Hawaii judge halts Trump new travel ban before it goes into effect
By Dan Levine and Mica Rosenberg
HONOLULU/NEW YORK (Reuters) – Just hours before President Donald Trump’s revised travel ban was set to go into effect, a U.S. federal judge in Hawaii on Wednesday issued an emergency halt to the order’s implementation.
The action was the latest legal blow to the administration’s efforts to temporarily ban refugees as well as travelers from six predominantly Muslim countries.
The new ban, signed by the president on March 6, had aimed to overcome legal problems with a January executive order that caused chaos at airports and sparked mass protests before a Washington judge stopped its enforcement in February.
U.S. District Judge Derrick Watson put an emergency stop to the new order in response to a lawsuit filed by the state of Hawaii, which argued that the order discriminated against Muslims in violation of the U.S. Constitution. President Trump has said the policy is critical for national security and does not discriminate against any religion.
Judge Watson concluded in his ruling that while the order did not mention Islam by name, “a reasonable, objective observer … would conclude that the Executive Order was issued with a purpose to disfavor a particular religion.” Watson was appointed to the bench by former Democratic President Barack Obama.
Trump said the judge’s legal block “makes us look weak” and represented “unprecedented judicial overreach,” speaking at a rally in Nashville, Tennessee. He said he’ll take case “as far as it needs to go” including to the Supreme Court.
Paul Ryan, the Republican Speaker of the U.S. House of Representatives, said the ban was needed to improve vetting of people entering the United States and he had no doubt that it would be upheld by higher courts.
The legal battle is likely to move now to the federal appeals circuit and could eventually get to the U.S. Supreme Court.
Hawaii and other opponents of the ban claimed that the motivation behind it was Trump’s campaign promise of “a total and complete shutdown of Muslims entering the United States.”
Trump later toned down that language and said he would implement a policy of “extreme vetting” of foreigners coming to the United States.
Watson’s order is only temporary until the broader arguments in the case can be heard. He set an expedited hearing to determine if his ruling should be extended.
Trump’s first travel order was more sweeping than the second revised order. Like the current one, it barred citizens of Iran, Libya, Syria, Somalia, Sudan and Yemen from entering the country for 90 days, but it also included Iraq, which was taken off the list of banned countries in the subsequent order.
Refugees were blocked from entering the country for 120 days in both orders, but an indefinite ban on all refugees from Syria was dropped in the new one.
The revised ban also excluded legal permanent residents and existing visa holders. It provided a series of waivers for various categories of immigrants with ties to the United States.
The government has maintained in court that the changes resolve any legal issues with the original order and maintained that it was not discriminatory.
The government, in its court filings cautioned the court against looking for secret motives in the executive order and against performing “judicial psychoanalysis of a drafter’s heart of heart.”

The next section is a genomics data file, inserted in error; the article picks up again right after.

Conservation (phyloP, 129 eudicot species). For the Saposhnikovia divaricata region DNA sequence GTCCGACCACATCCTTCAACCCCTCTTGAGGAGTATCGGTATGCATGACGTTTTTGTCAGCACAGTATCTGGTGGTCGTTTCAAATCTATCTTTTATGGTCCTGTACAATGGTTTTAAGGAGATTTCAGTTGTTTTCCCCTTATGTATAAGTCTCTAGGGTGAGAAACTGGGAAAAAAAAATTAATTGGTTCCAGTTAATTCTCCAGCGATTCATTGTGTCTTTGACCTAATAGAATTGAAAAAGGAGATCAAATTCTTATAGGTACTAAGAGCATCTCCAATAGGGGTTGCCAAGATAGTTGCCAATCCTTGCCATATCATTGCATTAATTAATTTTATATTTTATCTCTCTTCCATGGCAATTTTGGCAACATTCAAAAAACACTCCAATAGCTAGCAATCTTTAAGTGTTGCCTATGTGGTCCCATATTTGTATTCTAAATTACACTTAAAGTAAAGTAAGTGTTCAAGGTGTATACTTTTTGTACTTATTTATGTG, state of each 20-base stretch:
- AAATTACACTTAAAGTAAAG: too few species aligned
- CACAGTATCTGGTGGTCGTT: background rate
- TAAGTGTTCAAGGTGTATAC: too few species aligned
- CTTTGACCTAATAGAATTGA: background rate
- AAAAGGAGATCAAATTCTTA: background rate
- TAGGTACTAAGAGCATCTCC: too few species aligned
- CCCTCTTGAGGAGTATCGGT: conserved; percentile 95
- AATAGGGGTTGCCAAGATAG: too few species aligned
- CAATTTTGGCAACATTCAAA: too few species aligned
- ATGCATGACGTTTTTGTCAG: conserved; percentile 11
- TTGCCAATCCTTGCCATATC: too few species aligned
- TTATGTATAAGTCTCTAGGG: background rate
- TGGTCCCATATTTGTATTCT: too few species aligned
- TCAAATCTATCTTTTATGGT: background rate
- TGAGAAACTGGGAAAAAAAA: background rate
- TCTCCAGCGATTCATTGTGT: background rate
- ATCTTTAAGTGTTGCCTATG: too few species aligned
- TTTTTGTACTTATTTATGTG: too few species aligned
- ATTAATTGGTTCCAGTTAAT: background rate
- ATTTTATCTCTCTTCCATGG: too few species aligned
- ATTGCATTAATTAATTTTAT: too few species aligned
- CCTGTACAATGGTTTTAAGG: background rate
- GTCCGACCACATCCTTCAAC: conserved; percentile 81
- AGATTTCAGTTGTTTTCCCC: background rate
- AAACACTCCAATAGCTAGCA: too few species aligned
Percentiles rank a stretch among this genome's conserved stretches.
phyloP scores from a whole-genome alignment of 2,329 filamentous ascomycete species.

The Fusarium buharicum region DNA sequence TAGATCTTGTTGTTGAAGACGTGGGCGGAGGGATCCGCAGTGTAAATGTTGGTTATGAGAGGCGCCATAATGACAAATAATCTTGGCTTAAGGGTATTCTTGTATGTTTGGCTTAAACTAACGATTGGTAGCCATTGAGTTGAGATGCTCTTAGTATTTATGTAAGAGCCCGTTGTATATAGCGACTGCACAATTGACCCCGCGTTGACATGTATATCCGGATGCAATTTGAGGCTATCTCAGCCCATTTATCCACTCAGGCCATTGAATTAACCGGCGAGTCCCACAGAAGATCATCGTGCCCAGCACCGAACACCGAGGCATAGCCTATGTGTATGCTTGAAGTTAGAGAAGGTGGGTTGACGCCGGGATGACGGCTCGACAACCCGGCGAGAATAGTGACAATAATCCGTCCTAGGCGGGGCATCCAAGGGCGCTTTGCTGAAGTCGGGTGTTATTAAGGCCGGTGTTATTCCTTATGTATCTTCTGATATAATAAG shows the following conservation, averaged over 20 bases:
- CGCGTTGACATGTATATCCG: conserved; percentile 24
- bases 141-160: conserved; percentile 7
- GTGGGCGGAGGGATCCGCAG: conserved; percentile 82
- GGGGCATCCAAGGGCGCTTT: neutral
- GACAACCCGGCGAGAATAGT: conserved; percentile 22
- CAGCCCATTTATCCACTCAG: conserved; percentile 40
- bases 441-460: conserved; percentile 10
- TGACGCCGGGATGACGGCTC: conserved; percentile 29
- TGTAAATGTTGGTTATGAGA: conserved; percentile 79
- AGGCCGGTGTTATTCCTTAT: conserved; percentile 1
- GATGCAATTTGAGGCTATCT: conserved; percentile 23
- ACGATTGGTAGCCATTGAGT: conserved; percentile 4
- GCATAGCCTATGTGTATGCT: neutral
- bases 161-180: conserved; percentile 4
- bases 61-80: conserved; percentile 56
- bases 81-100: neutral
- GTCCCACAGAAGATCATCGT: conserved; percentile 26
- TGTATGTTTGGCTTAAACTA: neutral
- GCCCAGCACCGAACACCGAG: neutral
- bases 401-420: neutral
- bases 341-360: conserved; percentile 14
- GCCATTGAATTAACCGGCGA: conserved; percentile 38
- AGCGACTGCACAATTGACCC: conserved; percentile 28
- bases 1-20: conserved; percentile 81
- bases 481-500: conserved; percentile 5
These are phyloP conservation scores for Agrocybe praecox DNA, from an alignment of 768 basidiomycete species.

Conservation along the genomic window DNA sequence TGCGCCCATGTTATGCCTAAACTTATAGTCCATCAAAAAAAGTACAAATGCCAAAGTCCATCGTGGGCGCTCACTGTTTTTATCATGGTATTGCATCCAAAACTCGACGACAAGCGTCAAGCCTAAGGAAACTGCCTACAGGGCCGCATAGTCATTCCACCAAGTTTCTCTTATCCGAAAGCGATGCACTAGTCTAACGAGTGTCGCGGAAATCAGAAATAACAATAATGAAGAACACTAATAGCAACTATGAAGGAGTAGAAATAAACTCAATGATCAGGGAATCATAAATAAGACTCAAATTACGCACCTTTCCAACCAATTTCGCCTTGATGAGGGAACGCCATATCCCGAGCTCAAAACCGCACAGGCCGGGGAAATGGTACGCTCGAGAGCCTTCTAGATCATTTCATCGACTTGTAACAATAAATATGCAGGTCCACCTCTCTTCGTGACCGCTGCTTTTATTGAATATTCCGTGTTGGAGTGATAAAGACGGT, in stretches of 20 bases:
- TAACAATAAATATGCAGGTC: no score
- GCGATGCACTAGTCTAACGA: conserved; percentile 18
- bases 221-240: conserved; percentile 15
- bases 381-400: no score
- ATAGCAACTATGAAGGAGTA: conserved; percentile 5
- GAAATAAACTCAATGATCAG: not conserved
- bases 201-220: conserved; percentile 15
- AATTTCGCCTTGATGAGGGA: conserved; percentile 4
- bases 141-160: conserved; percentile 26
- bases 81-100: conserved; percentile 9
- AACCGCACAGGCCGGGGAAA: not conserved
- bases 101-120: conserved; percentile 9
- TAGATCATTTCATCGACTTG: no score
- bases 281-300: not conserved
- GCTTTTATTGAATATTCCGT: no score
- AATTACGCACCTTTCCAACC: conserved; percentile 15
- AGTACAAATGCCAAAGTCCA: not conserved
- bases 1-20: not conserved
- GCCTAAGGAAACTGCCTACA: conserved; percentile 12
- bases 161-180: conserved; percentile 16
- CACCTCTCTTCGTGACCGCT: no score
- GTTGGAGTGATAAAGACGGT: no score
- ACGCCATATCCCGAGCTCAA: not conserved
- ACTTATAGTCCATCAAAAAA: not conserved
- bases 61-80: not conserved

Watson said he did not need to do that, because evidence of motive could be found in the president’s public statements. He said he did not give credence to the government’s argument that the order was not anti-Muslim because it targeted only a small percentage of Muslim-majority countries.
“The notion that one can demonstrate animus toward any group of people only by targeting all of them at once is fundamentally flawed,” the judge wrote.
The case was one of several moving through U.S. courts on Wednesday that were brought by states’ attorneys general and immigrant advocacy groups.
In Maryland, refugee resettlement agencies represented by the American Civil Liberties Union and the National Immigration Law Center argued in court for a restraining order.
In Washington state, a group of plaintiffs applying for immigrant visas asked U.S. District Judge James Robart in Seattle – who suspended the first ban – to stop the new order. Robart was appointed to the bench by Republican President George W. Bush.
Washington state, joined by California, Maryland, Massachusetts, New York and Oregon, said in court filings they supported the plaintiffs in Seattle.
Various groups and companies said they would be harmed by the travel restrictions.
A group of 58 tech companies, including Airbnb, Lyft and Dropbox, filed a “friend of the court’ brief in the case saying the order hurt their ability to recruit the best talent from around the world. A longer list of companies – that included giants like Apple, Facebook and Alphabet Inc’s Google – filed a brief opposing the first ban in a different court challenge brought by Washington state, which is ongoing.
Both judge Robart and U.S. District Judge Theodore Chuang said they would issue written rulings in their cases, but did not specify a time line.
If more judges side with Watson, the government’s case may be harder to make at higher courts. The 9th Circuit U.S. Court of Appeals upheld Robart’s ruling against the first ban and Watson referenced that decision in his order.
(Reporting by Dan Levine in Honolulu and Mica Rosenberg in New York; Additional reporting Ian Simpson in Greenbelt, Maryland, Jonathan Allen in New York and Tom James in Seattle; Writing by Mica Rosenberg; Editing by Sue Horton and Bill Rigby)